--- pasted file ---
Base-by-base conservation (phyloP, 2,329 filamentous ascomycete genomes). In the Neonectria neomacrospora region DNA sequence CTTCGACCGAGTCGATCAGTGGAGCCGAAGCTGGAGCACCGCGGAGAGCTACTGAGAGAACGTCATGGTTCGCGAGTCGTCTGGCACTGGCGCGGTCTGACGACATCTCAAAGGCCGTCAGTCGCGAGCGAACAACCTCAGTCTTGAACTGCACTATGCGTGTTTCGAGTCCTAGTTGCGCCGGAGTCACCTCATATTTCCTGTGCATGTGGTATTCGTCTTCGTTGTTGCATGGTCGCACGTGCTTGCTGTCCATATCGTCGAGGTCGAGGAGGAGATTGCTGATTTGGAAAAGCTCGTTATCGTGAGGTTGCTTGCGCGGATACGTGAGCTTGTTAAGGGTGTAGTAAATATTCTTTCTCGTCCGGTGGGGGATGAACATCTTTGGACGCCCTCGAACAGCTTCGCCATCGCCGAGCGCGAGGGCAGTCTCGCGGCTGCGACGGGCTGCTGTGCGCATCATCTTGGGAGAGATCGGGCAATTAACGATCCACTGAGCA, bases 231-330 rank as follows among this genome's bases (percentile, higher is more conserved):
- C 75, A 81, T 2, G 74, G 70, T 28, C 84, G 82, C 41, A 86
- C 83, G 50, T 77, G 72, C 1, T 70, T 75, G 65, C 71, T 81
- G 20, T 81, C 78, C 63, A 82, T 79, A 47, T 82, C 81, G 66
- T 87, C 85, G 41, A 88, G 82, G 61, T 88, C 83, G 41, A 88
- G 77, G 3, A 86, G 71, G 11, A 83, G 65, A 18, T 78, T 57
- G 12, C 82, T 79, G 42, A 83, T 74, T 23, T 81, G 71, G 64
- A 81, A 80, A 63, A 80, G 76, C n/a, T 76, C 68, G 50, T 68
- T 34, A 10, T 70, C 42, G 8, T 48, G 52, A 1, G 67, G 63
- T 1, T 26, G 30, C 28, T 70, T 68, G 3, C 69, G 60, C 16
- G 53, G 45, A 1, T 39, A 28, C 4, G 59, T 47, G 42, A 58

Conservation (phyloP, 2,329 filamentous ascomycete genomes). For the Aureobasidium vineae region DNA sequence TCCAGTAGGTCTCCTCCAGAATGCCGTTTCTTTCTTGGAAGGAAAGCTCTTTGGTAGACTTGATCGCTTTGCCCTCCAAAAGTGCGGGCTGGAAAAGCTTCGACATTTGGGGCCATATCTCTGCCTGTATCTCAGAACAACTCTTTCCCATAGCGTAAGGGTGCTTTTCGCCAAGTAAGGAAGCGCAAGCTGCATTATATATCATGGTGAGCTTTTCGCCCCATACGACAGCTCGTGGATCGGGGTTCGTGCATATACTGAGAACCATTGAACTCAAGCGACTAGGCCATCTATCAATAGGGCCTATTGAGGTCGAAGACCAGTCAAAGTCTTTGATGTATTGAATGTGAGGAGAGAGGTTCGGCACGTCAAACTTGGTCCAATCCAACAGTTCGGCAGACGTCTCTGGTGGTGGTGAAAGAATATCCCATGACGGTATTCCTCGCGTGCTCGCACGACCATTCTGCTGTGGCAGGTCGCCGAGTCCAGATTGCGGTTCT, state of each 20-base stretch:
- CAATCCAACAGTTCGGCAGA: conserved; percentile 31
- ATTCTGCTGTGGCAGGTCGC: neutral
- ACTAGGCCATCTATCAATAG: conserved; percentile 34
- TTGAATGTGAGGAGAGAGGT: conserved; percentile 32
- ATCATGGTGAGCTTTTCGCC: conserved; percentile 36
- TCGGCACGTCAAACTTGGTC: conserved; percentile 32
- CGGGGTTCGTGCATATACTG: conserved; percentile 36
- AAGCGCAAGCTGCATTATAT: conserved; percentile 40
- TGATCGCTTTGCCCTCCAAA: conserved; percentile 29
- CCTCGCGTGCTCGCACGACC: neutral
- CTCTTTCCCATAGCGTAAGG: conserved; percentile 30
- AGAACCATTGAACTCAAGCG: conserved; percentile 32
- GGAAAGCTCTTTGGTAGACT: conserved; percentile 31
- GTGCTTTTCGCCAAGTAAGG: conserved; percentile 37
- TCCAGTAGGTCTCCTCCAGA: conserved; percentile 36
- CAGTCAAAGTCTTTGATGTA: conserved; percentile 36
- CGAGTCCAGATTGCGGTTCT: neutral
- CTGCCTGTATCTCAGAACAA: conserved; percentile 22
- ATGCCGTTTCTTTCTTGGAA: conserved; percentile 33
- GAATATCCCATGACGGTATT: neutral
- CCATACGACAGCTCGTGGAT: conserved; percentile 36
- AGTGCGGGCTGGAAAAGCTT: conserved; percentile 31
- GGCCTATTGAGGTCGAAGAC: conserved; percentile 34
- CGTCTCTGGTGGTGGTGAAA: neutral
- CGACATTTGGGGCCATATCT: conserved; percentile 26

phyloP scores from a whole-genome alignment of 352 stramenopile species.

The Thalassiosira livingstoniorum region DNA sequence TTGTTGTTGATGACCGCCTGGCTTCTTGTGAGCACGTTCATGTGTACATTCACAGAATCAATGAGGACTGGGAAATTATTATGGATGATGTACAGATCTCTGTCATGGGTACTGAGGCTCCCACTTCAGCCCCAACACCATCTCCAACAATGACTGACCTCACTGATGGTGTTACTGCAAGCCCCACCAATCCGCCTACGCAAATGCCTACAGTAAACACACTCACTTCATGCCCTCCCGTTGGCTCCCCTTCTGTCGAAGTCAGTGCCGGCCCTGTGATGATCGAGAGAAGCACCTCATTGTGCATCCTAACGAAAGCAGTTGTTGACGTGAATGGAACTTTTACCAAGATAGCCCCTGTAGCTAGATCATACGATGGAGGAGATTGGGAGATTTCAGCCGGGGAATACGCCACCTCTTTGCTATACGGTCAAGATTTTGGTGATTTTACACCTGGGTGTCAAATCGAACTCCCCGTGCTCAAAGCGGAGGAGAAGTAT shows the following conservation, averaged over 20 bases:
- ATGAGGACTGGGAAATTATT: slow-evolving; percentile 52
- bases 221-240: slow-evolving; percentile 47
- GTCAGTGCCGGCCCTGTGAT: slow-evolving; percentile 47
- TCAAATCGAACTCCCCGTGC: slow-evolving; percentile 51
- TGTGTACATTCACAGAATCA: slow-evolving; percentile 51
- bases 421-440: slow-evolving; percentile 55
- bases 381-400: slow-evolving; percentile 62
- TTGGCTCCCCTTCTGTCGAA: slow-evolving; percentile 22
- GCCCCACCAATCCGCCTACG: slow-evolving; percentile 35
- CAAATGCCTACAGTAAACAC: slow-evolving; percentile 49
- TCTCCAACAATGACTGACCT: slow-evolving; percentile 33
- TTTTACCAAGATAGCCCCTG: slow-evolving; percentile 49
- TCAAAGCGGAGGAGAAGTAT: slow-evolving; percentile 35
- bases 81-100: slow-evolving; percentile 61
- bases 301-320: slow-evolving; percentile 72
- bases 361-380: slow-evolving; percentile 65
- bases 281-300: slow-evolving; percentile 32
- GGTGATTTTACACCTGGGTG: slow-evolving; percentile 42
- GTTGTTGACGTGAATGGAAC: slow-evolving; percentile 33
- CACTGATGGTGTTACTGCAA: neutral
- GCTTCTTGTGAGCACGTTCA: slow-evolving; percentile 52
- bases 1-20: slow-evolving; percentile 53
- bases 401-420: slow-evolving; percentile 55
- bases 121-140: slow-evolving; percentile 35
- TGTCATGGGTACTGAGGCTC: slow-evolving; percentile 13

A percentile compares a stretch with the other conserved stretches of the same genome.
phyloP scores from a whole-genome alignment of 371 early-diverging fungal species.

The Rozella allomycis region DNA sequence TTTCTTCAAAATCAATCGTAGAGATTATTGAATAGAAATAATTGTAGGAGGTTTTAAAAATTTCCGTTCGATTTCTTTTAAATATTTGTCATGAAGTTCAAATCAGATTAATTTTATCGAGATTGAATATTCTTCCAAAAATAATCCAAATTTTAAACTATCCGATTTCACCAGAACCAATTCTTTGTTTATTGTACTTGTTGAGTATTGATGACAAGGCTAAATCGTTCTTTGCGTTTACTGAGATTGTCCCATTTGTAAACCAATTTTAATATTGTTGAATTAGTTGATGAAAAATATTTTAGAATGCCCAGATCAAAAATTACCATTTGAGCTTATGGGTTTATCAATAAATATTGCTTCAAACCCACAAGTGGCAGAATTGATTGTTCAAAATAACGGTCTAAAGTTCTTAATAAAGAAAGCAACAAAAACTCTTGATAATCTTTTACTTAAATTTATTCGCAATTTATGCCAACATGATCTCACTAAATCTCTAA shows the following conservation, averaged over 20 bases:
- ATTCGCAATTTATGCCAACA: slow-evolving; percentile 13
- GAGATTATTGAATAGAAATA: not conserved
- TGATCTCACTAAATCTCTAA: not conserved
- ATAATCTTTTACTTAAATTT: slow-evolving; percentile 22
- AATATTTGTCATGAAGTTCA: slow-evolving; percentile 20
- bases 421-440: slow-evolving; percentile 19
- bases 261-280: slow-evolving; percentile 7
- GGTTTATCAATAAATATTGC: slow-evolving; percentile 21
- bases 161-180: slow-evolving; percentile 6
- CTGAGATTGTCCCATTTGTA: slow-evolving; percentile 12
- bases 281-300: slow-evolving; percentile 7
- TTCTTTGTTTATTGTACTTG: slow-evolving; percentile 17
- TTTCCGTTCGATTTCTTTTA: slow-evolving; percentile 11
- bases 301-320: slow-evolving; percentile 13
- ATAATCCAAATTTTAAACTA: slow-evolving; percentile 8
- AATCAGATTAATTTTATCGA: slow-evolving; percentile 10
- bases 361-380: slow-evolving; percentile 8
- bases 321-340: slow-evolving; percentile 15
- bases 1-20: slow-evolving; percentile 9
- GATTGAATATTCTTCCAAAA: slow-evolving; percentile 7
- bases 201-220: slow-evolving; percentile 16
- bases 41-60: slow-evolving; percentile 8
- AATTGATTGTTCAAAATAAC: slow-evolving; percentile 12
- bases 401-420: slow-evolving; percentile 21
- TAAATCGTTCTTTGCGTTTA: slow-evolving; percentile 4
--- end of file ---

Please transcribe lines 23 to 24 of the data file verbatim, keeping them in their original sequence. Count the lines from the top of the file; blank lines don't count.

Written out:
- CTCTTTCCCATAGCGTAAGG: conserved; percentile 30
- AGAACCATTGAACTCAAGCG: conserved; percentile 32